Phil Jones  correctly identifies as the most important question "whether the 0.6 degrees C global warming during this century can be unequivocally related to human-induced changes in the chemical composition of the atmosphere." He does not address this question, but merely cites two studies [2,3] that have been used by the Intergovernmental Panel on Climate Change (IPCC) to arrive at the ambiguous conclusion that "the balance of evidence suggests a discernible human influence on global climate."  These two studies, however, are severely flawed, [5,6] further weakening the already weak IPCC conclusion.
Jones clearly demonstrates that different analyses of proxy temperature data arrive at very different Northern Hemisphere (NH) climate histories since 1400. (See fig.1 of ref.) For example, Briffa et al  show little variability, while Jones et al  show decadal and century-scale fluctuations of about 0.1-0.2 degrees C; Mann et al  exhibit an intermediate climate noisiness. (Some of the disagreement between these three curves can be explained by their use of different seasonal climatologies.) The most significant differences occur in the last 150 years: Jones shows a warming of nearly 0.6 degrees C between 1840 and 1940, in good accord with instrumental records, followed by the slight cooling, which is seen also by thermometers.  Mann shows a pre-1940 warming of 0.3 degrees C, beginning around 1900, while Briffa shows a warming of as little as 0.15 degrees C, beginning only around 1910 -- distinctly at odds with the instrumental record.
Jones, wisely, does not comment on the widely publicized, but misleading statement that the present century is the warmest in the past 600 years; this fact has been used to imply -- erroneously -- that the warming in this century must be due to human activities. But if the record had been extended to the past 1000 years, then the 11th century might have emerged as the warmest. Certainly, as shown by ocean core data , the North Atlantic region has experienced far warmer periods than the present during recorded human history -- e.g., about 2500 and 3000 years ago--greater even than predicted for a doubling of greenhouse gases.
Returning to the fundamental question posed by Jones, all the available evidence suggests that the major warming during the early part of the century is mainly of natural origin [12,13], unrelated to human activities . In principle, the "fingerprint" method, which compares observed and calculated geographic temperature patterns, can detect a human influence if the pattern correlation increases with time as the GH gas content of the atmosphere increases. If one were to accept the specific fingerprint analysis used by the IPCC , however, one would observe that this correlation decreases between 1900 and 1940 -- thereby denying the existence of an appreciable human contribution to the global warming of this century.
S. Fred Singer May 4, 1998 The Science & Environmental Policy Project 4048 University Drive, Fairfax, VA 22030 Tel: 703-934-6940 Fax: 703-352-7535 e-mail: firstname.lastname@example.org
References and Notes
1. P.D. Jones, It was the best of times, it was the worst of times, Science 280, 544-545 (1998)
2. B.D. Santer et al., Clim. Dyn. 12, 77-100 (1995)
3. B.D. Santer et al., Nature 382, 39-46 (1996)
4. IPCC WGI. "Climate Change 1995: The Science of Climate Change," J.T. Houghton, L.G. Meira Filho, B.A. Callander, N. Harris, A. Kattenberg and K. Maskell (eds.). Cambridge University Press, Cambridge, UK, 1996.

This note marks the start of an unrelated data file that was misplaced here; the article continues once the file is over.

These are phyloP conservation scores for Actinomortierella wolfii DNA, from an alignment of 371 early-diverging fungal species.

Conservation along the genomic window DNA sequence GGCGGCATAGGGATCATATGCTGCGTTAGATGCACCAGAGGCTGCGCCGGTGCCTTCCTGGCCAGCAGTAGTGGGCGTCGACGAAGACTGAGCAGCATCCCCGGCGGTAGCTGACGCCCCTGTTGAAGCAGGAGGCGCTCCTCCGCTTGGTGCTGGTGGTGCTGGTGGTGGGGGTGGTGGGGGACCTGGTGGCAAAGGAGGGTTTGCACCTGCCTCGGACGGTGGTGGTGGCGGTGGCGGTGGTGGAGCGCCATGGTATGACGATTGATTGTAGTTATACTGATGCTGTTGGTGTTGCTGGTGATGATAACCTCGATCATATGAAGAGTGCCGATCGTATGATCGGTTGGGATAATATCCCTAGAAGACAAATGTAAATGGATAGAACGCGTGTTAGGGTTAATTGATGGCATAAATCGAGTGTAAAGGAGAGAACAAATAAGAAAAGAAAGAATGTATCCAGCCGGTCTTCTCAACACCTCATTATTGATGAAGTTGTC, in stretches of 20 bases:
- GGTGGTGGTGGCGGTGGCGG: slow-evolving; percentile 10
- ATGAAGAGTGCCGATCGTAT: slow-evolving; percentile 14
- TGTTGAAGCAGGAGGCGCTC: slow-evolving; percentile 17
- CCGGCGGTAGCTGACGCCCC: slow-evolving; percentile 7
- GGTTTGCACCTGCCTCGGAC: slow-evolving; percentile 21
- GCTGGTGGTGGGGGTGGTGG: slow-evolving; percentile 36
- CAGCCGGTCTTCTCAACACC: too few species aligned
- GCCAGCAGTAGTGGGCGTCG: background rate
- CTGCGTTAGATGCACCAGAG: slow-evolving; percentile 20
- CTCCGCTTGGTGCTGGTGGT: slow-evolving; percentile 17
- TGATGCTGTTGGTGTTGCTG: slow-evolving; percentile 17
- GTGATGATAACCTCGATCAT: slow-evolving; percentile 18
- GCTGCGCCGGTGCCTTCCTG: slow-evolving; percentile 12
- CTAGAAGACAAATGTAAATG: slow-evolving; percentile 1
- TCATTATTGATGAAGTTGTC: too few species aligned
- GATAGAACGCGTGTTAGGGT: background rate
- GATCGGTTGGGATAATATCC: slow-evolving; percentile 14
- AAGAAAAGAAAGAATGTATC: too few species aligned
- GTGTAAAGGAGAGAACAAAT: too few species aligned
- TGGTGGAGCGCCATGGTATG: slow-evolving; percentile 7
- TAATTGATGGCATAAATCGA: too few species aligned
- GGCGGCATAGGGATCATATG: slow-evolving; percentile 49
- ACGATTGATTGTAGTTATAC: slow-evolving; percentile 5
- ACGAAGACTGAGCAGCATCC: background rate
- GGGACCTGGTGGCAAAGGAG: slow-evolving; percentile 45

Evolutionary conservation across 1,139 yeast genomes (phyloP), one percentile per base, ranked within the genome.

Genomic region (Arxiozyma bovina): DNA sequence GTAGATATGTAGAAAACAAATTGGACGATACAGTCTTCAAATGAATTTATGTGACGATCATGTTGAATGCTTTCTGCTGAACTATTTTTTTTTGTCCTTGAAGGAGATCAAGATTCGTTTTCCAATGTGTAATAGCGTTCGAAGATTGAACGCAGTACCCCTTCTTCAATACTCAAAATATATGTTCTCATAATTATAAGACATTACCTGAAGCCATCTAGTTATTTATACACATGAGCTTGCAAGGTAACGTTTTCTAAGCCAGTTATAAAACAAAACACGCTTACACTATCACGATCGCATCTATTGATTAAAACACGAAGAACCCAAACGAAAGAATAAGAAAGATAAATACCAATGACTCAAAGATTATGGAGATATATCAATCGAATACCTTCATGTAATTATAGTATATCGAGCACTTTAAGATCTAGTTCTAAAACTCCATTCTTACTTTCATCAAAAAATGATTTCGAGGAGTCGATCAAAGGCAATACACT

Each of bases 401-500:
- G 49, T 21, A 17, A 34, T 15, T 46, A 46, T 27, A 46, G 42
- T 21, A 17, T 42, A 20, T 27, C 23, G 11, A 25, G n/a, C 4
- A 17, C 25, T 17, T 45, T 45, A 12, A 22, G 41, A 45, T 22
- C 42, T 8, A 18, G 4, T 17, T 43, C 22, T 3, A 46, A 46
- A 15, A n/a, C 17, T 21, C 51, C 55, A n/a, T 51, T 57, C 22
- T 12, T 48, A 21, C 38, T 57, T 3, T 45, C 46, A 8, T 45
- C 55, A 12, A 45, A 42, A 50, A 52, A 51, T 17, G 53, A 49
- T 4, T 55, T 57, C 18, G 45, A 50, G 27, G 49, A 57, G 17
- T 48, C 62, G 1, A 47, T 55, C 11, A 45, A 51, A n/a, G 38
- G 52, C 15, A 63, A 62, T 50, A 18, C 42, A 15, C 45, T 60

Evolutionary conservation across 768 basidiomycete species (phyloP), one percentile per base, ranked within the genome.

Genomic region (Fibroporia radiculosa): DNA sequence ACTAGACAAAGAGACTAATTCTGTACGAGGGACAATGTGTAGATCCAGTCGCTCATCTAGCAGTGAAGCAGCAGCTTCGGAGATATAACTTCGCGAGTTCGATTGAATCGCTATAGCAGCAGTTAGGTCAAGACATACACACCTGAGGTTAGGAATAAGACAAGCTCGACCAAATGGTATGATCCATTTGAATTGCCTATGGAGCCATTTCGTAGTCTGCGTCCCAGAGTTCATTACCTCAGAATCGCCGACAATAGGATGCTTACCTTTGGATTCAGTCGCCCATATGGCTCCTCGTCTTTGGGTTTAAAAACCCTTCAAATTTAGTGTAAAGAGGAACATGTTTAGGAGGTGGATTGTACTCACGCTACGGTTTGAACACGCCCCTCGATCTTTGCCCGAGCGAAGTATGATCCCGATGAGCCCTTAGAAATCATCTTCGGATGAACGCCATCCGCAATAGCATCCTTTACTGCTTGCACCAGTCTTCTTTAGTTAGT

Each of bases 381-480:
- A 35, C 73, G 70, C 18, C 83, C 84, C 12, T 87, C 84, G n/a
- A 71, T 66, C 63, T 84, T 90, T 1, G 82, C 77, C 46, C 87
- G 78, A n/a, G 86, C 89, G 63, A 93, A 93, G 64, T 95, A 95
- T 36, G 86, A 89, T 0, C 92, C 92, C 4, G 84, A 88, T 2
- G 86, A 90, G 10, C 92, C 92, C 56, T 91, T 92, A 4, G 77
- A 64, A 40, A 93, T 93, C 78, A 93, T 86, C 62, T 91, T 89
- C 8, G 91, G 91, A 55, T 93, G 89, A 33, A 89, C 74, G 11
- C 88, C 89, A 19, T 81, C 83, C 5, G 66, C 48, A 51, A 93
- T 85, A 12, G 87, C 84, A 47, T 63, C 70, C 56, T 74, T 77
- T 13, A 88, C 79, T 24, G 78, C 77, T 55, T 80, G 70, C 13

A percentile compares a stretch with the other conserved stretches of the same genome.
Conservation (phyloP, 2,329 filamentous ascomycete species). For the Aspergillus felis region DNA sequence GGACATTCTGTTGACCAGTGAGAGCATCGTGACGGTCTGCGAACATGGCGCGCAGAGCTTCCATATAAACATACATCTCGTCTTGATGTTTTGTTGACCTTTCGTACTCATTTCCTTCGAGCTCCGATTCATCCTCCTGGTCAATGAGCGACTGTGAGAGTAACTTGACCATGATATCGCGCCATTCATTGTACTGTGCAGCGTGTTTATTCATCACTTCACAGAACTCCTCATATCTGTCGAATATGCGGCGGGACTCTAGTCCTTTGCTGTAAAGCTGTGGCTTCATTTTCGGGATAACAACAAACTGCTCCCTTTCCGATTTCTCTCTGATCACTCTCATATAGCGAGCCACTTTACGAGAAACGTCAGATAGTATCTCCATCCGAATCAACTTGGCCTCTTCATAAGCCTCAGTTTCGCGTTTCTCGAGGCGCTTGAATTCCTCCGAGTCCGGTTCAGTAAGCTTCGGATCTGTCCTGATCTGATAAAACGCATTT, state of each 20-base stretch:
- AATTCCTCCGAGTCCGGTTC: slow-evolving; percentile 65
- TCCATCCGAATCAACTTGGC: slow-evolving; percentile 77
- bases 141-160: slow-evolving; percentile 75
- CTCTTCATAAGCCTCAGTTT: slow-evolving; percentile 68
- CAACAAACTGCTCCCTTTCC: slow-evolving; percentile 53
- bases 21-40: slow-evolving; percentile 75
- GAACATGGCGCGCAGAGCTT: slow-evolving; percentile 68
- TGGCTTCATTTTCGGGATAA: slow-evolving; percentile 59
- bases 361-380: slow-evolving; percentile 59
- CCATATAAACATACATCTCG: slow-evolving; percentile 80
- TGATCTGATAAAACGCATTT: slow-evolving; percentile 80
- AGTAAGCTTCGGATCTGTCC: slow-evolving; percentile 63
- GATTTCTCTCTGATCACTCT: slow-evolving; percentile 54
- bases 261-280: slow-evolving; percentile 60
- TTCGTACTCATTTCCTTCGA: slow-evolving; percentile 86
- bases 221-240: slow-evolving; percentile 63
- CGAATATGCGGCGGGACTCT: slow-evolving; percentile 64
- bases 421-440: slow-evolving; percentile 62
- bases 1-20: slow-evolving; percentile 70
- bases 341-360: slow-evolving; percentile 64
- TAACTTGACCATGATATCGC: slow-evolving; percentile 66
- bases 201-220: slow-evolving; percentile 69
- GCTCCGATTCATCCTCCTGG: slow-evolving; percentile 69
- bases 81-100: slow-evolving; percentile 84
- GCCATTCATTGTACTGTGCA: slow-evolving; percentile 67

5. S.F. Singer. "Hot Talk, Cold Science: Global Warming's Unfinished Debate" The Independent Institute, Oakland, CA, 1997. See p.9. Comparing fig 8.10 of the IPCC report [3, p.433] with corresponding figure in Ref 2, it is evident that the increasing trend of the pattern correlation, claimed by the IPCC to support a "human influence," depends entirely on an arbitrary choice of time interval, 1940 - 1990; during most of this interval global temperatures were actually decreasing.
6. P.C. Michaels and P.C. Knappenberger, Nature 384, 522-523 (1996). The positive temperature trend shown in , and used in fig 8.7.c of the IPCC report [4, p.428] to support a "human influence," depends entirely on the choice of the restricted time interval 1963 to 1987; had the full available record been used, the trend would have been close to zero. See also, G.R. Weber, Nature 384, 523-524 (1996), and reply by B.D. Santer, Nature 384, 524 (1996)
7. K.R. Briffa et al., Nature, in press
8. P.D. Jones et al., The Holocene 8, in press
9. M.E. Mann, R.S. Bradley, M.K. Hughes, Nature 392, 779-787 (1998)
10. There is little dispute about a cooling trend between about 1940 and 1975; there is an ongoing dispute about the direction and magnitude of the trend since 1979 
11. L.D. Keigwin, Science 274, 1504-1508 (1996)
12. E. Friis-Christensen and K. Lassen, Length of the Solar Cycle: An Indicator of Solar Activity Closely Associated with Climate. Science, 254, 698-700 (1991). Their conclusion is based on the strong correla-tion between temperature and "solar activity" in the past 100 years
13. J.E. Penner et al., AGU fall meeting, Dec 1997; Clim. Dyn. (in press). Their conclusion is based on the large and uncertain radiative forcing, both negative and positive, of atmospheric aerosols.
14. This is also the view of Prof. Bert Bolin, former IPCC chairman: "The temperature increase early this century is not likely to have been due to human emissions of greenhouse gases." (from position paper entitled "Comments Regarding Criticism and Misconception of the IPCC Assessments," Stockholm, June 2, 1997)
15. IPCC fig 8.10 [4, p.433]
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